The parties agree that the surety may not rely on operation of law, but must affirmatively seek relief from forfeiture under section 1305(c)(3). Lumbermens acknowledges that the statute does not require the court to take the initiative, because the court may not know that the defendant is in custody outside the county. Therefore, a motion by the surety is required. The question before us is when the motion must be filed. The People contend the statutory 180-day period is controlling. They rely on section 1305, subdivision (i) (hereafter section 1305(i)), which states: "A motion filed in a timely manner within the 180-day period may be heard within 30 days of the expiration of the 180-day period."*fn5 Lumbermens argues that section 1305(i) is not mandatory, and does not apply to motions for relief from forfeiture under section 1305(c)(3). It asks us to hold that a motion may be filed within a reasonable time after expiration of the 180-day period.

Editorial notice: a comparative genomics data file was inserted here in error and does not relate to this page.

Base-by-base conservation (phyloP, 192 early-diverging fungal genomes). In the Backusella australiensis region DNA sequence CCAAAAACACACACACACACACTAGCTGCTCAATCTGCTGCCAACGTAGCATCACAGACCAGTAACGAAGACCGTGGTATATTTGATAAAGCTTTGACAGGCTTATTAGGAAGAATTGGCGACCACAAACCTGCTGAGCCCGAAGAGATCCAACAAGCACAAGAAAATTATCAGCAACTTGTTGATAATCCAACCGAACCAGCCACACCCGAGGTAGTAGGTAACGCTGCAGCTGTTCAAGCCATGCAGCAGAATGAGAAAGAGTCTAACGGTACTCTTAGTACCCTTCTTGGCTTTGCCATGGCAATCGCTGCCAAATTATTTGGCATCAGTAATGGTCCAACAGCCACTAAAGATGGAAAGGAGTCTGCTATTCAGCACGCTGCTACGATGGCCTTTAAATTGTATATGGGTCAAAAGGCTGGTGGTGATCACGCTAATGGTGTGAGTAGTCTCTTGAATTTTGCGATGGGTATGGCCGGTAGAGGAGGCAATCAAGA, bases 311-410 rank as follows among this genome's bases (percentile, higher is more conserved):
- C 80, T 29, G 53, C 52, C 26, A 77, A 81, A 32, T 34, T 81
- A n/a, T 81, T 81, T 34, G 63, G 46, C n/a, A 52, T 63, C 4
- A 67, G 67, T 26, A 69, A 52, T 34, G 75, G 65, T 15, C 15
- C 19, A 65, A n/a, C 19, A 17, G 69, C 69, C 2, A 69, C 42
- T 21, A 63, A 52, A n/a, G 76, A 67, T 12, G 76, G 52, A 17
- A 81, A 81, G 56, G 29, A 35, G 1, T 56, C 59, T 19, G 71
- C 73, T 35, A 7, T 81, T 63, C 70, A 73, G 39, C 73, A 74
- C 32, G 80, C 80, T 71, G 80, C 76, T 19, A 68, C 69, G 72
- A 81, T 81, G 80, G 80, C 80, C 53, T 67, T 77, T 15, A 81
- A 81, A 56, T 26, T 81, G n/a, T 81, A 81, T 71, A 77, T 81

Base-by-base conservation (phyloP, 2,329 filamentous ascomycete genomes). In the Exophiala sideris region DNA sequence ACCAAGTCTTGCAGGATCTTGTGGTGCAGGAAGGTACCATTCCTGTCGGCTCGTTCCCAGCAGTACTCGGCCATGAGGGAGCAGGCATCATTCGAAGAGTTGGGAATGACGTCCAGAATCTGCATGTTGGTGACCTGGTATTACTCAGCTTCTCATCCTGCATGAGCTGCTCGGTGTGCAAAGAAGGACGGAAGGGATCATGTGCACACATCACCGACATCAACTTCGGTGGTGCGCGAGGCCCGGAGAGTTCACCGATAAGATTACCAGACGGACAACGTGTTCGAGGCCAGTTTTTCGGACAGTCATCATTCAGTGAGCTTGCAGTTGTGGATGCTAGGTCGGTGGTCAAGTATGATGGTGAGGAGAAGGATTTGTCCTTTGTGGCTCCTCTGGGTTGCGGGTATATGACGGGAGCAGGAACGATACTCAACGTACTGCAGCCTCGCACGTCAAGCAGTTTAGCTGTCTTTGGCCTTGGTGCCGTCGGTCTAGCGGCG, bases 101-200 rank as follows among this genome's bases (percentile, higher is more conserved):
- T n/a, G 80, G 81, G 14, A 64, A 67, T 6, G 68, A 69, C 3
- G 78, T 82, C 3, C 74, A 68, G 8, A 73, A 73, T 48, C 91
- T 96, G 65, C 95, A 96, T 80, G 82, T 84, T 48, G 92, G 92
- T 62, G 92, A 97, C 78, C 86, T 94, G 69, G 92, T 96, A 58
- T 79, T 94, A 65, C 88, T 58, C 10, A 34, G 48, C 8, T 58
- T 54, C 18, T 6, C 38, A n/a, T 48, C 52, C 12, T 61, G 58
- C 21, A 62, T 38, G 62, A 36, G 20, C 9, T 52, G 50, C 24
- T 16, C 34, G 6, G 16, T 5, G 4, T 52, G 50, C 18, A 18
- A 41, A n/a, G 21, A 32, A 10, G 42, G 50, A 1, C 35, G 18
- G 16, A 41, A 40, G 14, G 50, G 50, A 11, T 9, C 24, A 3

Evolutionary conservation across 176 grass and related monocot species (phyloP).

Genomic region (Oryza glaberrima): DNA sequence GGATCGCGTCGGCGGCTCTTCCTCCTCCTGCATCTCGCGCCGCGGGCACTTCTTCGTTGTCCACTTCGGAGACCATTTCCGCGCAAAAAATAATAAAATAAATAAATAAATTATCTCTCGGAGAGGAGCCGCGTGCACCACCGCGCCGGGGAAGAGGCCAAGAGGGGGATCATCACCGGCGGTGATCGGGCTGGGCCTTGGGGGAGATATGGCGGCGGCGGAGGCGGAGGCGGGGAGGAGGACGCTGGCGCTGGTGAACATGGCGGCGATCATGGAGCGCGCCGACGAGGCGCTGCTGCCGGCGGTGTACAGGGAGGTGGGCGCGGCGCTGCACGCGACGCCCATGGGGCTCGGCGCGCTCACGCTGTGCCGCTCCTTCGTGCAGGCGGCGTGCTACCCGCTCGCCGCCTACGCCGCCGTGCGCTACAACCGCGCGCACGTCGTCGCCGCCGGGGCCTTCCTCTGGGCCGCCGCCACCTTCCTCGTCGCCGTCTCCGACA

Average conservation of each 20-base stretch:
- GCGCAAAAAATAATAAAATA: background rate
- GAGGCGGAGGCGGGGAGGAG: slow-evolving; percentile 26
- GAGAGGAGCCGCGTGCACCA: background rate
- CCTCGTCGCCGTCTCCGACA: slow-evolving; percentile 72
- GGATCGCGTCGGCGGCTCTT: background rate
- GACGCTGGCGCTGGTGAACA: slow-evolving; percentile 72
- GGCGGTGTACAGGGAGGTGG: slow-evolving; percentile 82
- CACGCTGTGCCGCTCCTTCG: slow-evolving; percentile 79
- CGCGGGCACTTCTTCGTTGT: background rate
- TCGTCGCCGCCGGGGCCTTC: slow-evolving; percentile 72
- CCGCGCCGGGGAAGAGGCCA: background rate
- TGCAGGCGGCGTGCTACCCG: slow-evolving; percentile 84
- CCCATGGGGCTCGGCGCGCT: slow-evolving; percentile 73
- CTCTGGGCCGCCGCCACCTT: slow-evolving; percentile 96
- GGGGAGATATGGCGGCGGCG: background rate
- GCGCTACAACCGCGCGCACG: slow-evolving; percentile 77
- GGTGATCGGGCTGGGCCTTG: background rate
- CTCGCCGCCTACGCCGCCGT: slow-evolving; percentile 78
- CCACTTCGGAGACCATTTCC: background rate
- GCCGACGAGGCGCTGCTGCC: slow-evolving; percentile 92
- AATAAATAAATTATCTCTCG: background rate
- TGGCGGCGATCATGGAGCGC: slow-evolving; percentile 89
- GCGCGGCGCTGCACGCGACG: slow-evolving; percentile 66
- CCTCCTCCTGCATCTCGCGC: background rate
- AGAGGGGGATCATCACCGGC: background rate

The People's view was adopted in People v. Lexington National Ins. Co. (2007) 158 Cal.App.4th 370 (Lexington). Lumbermens' position finds support in People v. Ranger Ins. Co. (2006) 141 Cal.App.4th 867 (Ranger). The Court of Appeal below followed Ranger. We reverse.

II. DISCUSSION

A. The Court of Appeal Decisions

We begin by reviewing the Court of Appeal decisions. In Ranger, Division 6 of the Second District noted that "[o]rdinarily, a surety must file a motion to exonerate the bond within 185 days of the mailing of the notice of forfeiture. (§ 1305, subds. (b) & (i).)" (Ranger, supra, 141 Cal.App.4th at p. 869.) The court rejected the surety's argument that section 1305(c)(3) requires the court to act on its own motion when the defendant is apprehended in a different county. (Ranger, at p. 870.) However, it reasoned that section 1305(c)(3) "does not require that a motion to exonerate the bail be brought within 180 days. . . . What is significant here is that the defendant was in custody within 180 days of the notice of forfeiture. . . . [¶] Bail insures the accused's attendance at court proceedings. The surety is guarantor of defendant's presence. When defendant is in custody for the ...